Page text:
America The Beautiful
“We know what works. Freedom works. We know
what’s right. Freedom is right.”
—George H.W. Bush
With all the national coverage about the passing of our nation’s 41st, Former President George H. W. Bush, I was quickly reminded somewhere in my psyche that history was again happening and I have the pleasure of witnessing it. When I was a young child (preteen) I cared mainly about playing. I didn’t care about the world or its politics. My job was to play hard and make messes. The magnitude of the earth was just too big to comprehend or imagine.
I do, however, remember something very specific about being in the 4th grade in the year 1986. It was the day all of our classes were combined and it was going to be a really exciting day. We would watch on TV a space shuttle take off and a teacher was one of the astronauts. To me and I’m sure others, the really big deal was that we were not having to do school work at the moment. We all got excited doing the 10 second countdown. And then…..LIFTOFF!!!!! We heard and saw the roaring power of that big shuttle shake with an enormous level of power lift off and barrel towards outer space.
On the TV screen it looked like a firework had just exploded. The teachers were gasping in fear and astonishment at what they had just seen. I hadn’t quite understood what had happened myself. I look around the room at the kids and they were just whispering to other students around them. I look at the teachers and their eyes were full of tears and rolling down their cheeks. I thought to myself…”Am I suppose to be crying too?” “What just happened?” The name of the shuttle would be called….the Space Shuttle Challenger. It exploded 73 seconds into its flight killing all 7 crew members which included a teacher by the name of Crista Macauliffe. The breakdown of the shuttle began after a joint in its right solid rocket booster (SRB) failed at liftoff. I obviously didn’t realize the importance of what I was seeing, at that very moment, but it would later be called history.
Skip ahead to my 8th grade year (1988-1989) and we were once again allowed to watch history happen. The first well known computer virus was called the 1988 Internet worm. The World Wide Web was just being discussed and a plausible idea as another form of communication. Ronald Regan had been the President. George H.W. Bush would fall in line as the 41st President of the United States of American the following year. And my basketball hero named Pete “The Pistol” Maravich would die playing a pickup game of a massive heart attack forever leaving a void in the sport of basketball.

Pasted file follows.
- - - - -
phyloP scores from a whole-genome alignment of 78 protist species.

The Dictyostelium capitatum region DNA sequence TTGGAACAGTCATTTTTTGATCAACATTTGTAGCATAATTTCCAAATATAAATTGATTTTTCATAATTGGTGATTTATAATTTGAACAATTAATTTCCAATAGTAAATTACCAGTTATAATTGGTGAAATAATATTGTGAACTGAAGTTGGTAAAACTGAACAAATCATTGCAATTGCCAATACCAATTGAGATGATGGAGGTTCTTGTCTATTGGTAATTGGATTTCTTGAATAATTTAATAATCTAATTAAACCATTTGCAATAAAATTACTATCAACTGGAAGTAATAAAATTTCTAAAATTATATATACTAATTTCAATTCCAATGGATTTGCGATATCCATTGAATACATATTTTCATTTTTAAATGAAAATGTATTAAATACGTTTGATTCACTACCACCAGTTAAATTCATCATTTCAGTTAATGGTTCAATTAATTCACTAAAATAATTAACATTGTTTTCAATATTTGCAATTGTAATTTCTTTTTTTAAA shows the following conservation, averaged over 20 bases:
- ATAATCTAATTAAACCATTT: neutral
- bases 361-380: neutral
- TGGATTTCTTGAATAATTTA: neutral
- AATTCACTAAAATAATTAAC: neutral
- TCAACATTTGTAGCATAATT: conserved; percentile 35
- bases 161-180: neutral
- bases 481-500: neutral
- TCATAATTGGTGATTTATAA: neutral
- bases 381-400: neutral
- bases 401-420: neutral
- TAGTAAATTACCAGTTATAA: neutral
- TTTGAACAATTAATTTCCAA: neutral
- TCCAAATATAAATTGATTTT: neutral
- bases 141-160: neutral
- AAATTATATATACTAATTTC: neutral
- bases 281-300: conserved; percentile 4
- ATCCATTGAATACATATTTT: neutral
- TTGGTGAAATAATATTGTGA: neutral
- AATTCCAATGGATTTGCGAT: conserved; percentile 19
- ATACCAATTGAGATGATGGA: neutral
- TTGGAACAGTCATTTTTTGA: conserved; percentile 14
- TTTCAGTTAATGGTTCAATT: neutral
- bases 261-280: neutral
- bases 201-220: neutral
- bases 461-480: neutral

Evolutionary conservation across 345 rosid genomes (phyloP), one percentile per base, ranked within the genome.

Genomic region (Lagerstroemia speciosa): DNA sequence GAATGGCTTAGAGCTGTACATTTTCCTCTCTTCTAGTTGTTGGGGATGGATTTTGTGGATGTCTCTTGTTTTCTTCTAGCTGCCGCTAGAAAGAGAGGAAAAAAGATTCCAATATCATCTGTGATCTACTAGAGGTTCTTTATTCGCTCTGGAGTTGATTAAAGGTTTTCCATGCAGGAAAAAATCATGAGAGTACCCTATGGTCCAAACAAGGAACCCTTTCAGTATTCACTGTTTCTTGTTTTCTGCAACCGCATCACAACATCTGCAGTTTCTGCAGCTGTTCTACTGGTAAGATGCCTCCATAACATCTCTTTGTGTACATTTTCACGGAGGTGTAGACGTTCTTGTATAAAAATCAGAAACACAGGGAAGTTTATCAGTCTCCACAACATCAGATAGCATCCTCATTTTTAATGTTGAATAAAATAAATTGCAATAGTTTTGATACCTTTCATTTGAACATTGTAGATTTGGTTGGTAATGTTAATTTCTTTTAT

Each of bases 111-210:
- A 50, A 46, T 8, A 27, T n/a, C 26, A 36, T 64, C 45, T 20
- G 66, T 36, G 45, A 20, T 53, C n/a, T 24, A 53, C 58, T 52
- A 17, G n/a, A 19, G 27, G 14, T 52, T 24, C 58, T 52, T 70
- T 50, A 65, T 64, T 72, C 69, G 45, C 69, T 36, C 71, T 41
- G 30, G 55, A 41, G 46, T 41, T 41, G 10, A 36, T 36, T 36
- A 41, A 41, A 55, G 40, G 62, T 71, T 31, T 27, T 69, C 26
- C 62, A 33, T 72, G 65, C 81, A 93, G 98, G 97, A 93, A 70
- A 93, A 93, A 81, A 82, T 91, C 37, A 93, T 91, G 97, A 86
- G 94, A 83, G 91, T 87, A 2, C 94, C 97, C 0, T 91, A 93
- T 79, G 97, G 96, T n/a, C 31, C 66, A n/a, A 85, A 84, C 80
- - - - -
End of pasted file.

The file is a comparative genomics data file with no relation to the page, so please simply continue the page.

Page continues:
I began to learn that this world was big and it seemed not to revolve around me despite my best efforts. Politics were still too complicated to fully understand. And when the president’s address to the nation came on I still wanted to change the channel. Life was simply but becoming more and more complicated the older I got.
As an adult now, I look back on historical events that have happened or are happening and I try to understand them and how they relate to other parts of history, present and future. Yesterday, I was in a doctor’s office watching some of the news about the passing of former President George H.W. Bush. I watch as former presidents and their wives filed into the National Cathedral in Washington, D.C. where our nation’s 41st elected President and his service to our nation would be honored.
Former President Jimmy Carter was looking very 94ish in age. He looked like he had one foot in the grave and another on a banana peel. But credit to him for attending this service. Once the Presidential pumpkin and his wife got seated the service began shortly afterwards.
I am again reminded how as I sit and have my eyes glued to the TV in the waiting room that I’m also, once again, watching history happen. Without thinking to a room with a few people and all eyes paying attention to the screen I say, “You know….I really hope that the teachers in the schools are allowing the kids to watch this service even for a few minutes. I know how much that means to me now as an adult to know that I saw history happening at school and I didn’t just hear about it. I don’t know the reasons why we were allowed to watch some of these things in school. But I’m glad we did because on those days I felt like I was getting an education in subjects they didn’t teach at school. This an many other reasons are why I continue to call our free nation….AMERICA THE BEAUTIFUL.
“Freedom is never more than one generation away from extinction. We didn’t pass it to our children in the bloodstream. It must be fought for, protected, and handed on for them to do the same, or one day we will spend our sunset years telling our children and our children’s children what it was once like in the United States where me were free.”